Tissue distribution of perfluorinated compounds in farmed freshwater fish and human exposure by consumption

Authors

  • Yali Shi,

    1. State Key Laboratory of Environmental Chemistry and Ecotoxicology, Research Center for Eco-Environmental Sciences, Chinese Academy of Sciences, Beijing, China
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  • Jieming Wang,

    1. State Key Laboratory of Environmental Chemistry and Ecotoxicology, Research Center for Eco-Environmental Sciences, Chinese Academy of Sciences, Beijing, China
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  • Yuanyuan Pan,

    1. State Key Laboratory of Environmental Chemistry and Ecotoxicology, Research Center for Eco-Environmental Sciences, Chinese Academy of Sciences, Beijing, China
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  • Yaqi Cai

    Corresponding author
    1. State Key Laboratory of Environmental Chemistry and Ecotoxicology, Research Center for Eco-Environmental Sciences, Chinese Academy of Sciences, Beijing, China
    • State Key Laboratory of Environmental Chemistry and Ecotoxicology, Research Center for Eco-Environmental Sciences, Chinese Academy of Sciences, Beijing, China.
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Abstract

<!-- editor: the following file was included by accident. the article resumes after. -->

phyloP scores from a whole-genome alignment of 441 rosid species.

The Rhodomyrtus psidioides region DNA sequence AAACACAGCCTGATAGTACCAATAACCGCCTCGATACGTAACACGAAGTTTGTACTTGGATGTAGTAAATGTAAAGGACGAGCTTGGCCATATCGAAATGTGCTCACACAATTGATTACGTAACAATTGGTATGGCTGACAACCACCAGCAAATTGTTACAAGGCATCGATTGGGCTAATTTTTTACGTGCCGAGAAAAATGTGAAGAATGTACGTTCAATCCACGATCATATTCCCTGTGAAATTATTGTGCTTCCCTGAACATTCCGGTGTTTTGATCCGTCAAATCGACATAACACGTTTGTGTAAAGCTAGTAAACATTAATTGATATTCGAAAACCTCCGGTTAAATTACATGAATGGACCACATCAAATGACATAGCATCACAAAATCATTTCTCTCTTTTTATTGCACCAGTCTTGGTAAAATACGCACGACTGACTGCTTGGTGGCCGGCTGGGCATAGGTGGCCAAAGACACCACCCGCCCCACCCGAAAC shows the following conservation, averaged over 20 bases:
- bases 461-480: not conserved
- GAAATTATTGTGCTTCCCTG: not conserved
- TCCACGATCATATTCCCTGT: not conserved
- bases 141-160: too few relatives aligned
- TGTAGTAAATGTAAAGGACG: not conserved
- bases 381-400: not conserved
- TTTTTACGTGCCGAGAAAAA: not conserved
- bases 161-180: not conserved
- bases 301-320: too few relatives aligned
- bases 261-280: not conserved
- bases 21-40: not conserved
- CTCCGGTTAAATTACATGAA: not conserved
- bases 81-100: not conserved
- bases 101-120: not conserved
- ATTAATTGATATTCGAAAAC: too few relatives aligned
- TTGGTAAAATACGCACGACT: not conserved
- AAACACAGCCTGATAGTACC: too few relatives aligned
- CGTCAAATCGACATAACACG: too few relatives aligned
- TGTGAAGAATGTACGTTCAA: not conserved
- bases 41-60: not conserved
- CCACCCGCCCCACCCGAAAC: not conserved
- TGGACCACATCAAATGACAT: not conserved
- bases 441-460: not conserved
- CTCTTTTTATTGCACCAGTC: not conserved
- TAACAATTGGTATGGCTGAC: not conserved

In the present study, the levels of 14 perfluorinated compounds (PFCs) were analyzed in the blood, liver, muscle, brain, and eggs of popular farmed freshwater fish from Beijing. Perfluorooctane sulfonate (PFOS) was the predominant compound in all samples, with the highest concentration at 70.7 ng/g wet weight. The highest mean levels of PFOS in all tissues were observed in bighead (1.48–22.5 ng/g wet wt) and the lowest in tilapia (0.260–1.63 ng/g wet wt). In addition, perfluoroundecanoic acid was the second dominant PFC in blood, liver, muscle, and eggs, with the highest concentration at 19.2 ng/g wet weight. However, perfluorodecanoic acid levels (less than the limit of detection [LOD] to 0.963 ng/g wet wt) were similar to or slightly higher than perfluoroundecanoic acid levels (<LOD to 0.918 ng/g wet wt) in the brain. Generally, the highest mean concentrations of PFOS and total PFCs were found in fish blood, followed by liver, brain, and muscle, further supporting the premise that PFOS can bind more easily to serum proteins than to fatty tissues. The egg to liver ratios as maternal transfer ratios were calculated for PFOS, ranging from 0.93 to 2.0. Furthermore, based on consumption information for fish in Beijing, the human dietary intake of PFCs through fish consumption were estimated at 0.24 ng/kg/d for PFOS and 0.44 ng/kg/d for total PFC. These results indicate a low health risk posed from PFCs to the residents of Beijing through the consumption of fish. Environ. Toxicol. Chem. 2012;31:717–723. © 2012 SETAC

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